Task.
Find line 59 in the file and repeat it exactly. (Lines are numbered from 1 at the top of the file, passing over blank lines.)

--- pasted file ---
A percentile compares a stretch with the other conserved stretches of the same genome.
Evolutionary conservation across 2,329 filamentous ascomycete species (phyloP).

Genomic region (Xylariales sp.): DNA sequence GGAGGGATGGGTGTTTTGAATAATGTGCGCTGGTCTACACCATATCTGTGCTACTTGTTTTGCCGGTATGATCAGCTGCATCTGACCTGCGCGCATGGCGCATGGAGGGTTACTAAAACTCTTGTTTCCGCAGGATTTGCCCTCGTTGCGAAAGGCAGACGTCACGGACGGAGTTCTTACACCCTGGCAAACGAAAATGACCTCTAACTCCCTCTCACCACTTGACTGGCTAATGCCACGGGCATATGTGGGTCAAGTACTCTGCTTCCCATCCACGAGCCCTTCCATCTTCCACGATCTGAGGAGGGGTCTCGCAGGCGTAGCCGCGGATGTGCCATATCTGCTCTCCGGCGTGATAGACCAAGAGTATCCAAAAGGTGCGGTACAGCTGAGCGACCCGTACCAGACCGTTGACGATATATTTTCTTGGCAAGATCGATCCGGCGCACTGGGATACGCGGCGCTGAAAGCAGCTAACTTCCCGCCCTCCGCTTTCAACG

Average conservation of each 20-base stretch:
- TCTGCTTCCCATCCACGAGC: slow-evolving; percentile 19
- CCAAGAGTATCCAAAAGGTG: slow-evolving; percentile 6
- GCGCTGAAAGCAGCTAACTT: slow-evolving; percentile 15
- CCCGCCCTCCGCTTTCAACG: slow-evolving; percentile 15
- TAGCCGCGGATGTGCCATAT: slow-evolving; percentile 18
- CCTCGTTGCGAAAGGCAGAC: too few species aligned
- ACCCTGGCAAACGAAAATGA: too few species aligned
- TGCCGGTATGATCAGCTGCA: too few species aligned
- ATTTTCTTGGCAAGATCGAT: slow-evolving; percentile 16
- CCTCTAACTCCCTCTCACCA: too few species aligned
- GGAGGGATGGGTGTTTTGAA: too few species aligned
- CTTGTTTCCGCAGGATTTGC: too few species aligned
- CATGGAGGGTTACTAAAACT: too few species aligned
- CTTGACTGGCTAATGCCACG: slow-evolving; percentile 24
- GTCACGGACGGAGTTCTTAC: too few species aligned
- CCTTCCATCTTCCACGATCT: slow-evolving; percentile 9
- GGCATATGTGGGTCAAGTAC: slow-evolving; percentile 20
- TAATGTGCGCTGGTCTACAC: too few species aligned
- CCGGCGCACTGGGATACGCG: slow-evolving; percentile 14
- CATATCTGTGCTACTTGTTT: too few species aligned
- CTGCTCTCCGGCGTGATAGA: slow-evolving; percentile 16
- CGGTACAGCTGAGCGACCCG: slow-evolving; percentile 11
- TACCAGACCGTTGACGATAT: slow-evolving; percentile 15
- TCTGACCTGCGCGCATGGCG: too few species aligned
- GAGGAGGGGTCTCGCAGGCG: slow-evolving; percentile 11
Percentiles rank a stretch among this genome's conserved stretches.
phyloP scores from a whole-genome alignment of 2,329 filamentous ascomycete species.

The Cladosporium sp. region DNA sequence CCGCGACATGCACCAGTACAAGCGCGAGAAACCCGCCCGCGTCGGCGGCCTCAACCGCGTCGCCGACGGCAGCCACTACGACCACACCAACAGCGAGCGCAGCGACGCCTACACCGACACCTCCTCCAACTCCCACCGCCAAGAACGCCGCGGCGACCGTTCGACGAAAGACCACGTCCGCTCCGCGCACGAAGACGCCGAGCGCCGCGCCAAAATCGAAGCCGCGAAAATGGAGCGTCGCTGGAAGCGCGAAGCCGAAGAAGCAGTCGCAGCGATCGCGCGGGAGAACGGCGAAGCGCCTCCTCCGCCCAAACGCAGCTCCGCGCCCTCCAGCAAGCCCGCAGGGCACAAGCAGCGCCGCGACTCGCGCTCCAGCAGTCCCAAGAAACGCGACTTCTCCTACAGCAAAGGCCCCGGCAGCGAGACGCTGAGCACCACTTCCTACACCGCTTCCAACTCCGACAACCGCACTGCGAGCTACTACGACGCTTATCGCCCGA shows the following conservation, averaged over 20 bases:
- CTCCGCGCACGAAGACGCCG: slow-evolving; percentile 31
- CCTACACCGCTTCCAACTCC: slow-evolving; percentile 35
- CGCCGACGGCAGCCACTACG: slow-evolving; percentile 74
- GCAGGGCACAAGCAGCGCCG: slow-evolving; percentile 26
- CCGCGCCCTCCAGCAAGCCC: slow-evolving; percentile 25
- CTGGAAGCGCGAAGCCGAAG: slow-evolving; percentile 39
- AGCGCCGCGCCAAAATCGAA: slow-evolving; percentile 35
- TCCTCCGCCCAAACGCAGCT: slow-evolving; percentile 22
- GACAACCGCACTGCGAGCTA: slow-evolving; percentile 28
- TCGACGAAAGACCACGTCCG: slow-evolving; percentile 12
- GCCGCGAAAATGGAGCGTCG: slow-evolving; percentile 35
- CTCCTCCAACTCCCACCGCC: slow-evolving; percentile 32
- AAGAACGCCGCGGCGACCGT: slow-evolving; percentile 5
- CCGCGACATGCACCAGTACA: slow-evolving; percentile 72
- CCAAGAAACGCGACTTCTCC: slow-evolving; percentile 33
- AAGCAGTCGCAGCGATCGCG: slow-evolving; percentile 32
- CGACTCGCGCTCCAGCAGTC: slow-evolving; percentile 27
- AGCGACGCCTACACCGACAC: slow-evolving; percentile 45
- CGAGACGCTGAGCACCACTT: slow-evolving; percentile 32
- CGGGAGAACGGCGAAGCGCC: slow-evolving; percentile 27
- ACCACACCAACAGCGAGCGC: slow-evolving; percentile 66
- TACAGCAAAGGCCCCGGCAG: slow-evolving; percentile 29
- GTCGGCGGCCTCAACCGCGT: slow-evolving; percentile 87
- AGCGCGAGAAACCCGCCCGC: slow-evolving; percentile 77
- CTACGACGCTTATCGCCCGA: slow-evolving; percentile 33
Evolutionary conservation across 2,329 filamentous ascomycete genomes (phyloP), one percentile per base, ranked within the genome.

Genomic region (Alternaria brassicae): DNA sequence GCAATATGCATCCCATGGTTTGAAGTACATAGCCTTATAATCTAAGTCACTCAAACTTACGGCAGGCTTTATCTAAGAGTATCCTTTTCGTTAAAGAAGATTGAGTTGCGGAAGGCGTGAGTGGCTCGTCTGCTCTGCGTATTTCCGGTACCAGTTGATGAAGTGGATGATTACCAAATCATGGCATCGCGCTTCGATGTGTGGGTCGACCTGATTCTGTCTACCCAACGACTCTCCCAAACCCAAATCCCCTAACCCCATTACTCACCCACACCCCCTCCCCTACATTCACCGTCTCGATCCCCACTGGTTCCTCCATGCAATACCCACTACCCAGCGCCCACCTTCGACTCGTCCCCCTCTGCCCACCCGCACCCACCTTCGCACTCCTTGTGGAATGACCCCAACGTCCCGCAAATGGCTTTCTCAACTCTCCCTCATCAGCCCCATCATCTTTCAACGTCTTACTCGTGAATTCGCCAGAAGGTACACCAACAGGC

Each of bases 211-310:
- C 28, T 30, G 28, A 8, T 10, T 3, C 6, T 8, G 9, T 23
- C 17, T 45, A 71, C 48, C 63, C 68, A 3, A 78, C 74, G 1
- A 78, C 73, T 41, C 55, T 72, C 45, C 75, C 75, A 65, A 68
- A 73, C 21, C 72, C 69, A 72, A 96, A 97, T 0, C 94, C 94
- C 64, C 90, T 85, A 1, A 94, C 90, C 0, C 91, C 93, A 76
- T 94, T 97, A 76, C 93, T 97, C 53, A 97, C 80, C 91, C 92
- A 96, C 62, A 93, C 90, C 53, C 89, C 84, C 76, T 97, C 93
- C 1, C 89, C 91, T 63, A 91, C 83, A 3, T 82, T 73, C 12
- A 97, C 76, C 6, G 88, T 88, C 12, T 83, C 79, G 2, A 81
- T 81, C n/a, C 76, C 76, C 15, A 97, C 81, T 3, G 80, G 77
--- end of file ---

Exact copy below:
Genomic region (Alternaria brassicae): DNA sequence GCAATATGCATCCCATGGTTTGAAGTACATAGCCTTATAATCTAAGTCACTCAAACTTACGGCAGGCTTTATCTAAGAGTATCCTTTTCGTTAAAGAAGATTGAGTTGCGGAAGGCGTGAGTGGCTCGTCTGCTCTGCGTATTTCCGGTACCAGTTGATGAAGTGGATGATTACCAAATCATGGCATCGCGCTTCGATGTGTGGGTCGACCTGATTCTGTCTACCCAACGACTCTCCCAAACCCAAATCCCCTAACCCCATTACTCACCCACACCCCCTCCCCTACATTCACCGTCTCGATCCCCACTGGTTCCTCCATGCAATACCCACTACCCAGCGCCCACCTTCGACTCGTCCCCCTCTGCCCACCCGCACCCACCTTCGCACTCCTTGTGGAATGACCCCAACGTCCCGCAAATGGCTTTCTCAACTCTCCCTCATCAGCCCCATCATCTTTCAACGTCTTACTCGTGAATTCGCCAGAAGGTACACCAACAGGC